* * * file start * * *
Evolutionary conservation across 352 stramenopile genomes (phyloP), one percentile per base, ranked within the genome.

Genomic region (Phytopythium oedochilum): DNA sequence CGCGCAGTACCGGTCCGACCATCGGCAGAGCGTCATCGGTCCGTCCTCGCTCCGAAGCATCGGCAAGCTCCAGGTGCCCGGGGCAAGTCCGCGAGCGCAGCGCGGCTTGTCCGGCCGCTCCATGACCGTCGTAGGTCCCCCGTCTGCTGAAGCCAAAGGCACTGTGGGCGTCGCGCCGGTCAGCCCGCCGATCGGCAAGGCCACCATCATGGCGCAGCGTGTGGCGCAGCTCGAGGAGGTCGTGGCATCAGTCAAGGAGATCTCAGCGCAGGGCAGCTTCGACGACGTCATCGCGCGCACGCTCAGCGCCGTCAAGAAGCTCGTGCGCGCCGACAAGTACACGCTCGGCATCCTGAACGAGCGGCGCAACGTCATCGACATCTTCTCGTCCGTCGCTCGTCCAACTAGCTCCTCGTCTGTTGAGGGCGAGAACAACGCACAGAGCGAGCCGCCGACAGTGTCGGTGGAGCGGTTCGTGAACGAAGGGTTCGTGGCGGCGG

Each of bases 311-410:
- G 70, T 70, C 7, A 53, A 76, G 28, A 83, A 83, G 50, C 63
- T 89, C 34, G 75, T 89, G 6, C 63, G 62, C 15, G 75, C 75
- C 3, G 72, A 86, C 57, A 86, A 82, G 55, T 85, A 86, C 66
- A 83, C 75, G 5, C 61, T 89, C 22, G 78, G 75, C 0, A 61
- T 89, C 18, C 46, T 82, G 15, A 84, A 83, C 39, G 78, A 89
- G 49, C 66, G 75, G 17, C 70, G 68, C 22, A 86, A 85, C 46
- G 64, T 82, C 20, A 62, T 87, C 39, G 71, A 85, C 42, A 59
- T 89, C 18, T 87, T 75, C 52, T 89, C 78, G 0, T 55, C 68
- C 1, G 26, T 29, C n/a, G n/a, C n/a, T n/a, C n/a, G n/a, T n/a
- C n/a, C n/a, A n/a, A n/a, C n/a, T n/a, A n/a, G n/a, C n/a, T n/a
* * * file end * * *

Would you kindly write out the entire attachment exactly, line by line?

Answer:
Evolutionary conservation across 352 stramenopile genomes (phyloP), one percentile per base, ranked within the genome.

Genomic region (Phytopythium oedochilum): DNA sequence CGCGCAGTACCGGTCCGACCATCGGCAGAGCGTCATCGGTCCGTCCTCGCTCCGAAGCATCGGCAAGCTCCAGGTGCCCGGGGCAAGTCCGCGAGCGCAGCGCGGCTTGTCCGGCCGCTCCATGACCGTCGTAGGTCCCCCGTCTGCTGAAGCCAAAGGCACTGTGGGCGTCGCGCCGGTCAGCCCGCCGATCGGCAAGGCCACCATCATGGCGCAGCGTGTGGCGCAGCTCGAGGAGGTCGTGGCATCAGTCAAGGAGATCTCAGCGCAGGGCAGCTTCGACGACGTCATCGCGCGCACGCTCAGCGCCGTCAAGAAGCTCGTGCGCGCCGACAAGTACACGCTCGGCATCCTGAACGAGCGGCGCAACGTCATCGACATCTTCTCGTCCGTCGCTCGTCCAACTAGCTCCTCGTCTGTTGAGGGCGAGAACAACGCACAGAGCGAGCCGCCGACAGTGTCGGTGGAGCGGTTCGTGAACGAAGGGTTCGTGGCGGCGG

Each of bases 311-410:
- G 70, T 70, C 7, A 53, A 76, G 28, A 83, A 83, G 50, C 63
- T 89, C 34, G 75, T 89, G 6, C 63, G 62, C 15, G 75, C 75
- C 3, G 72, A 86, C 57, A 86, A 82, G 55, T 85, A 86, C 66
- A 83, C 75, G 5, C 61, T 89, C 22, G 78, G 75, C 0, A 61
- T 89, C 18, C 46, T 82, G 15, A 84, A 83, C 39, G 78, A 89
- G 49, C 66, G 75, G 17, C 70, G 68, C 22, A 86, A 85, C 46
- G 64, T 82, C 20, A 62, T 87, C 39, G 71, A 85, C 42, A 59
- T 89, C 18, T 87, T 75, C 52, T 89, C 78, G 0, T 55, C 68
- C 1, G 26, T 29, C n/a, G n/a, C n/a, T n/a, C n/a, G n/a, T n/a
- C n/a, C n/a, A n/a, A n/a, C n/a, T n/a, A n/a, G n/a, C n/a, T n/a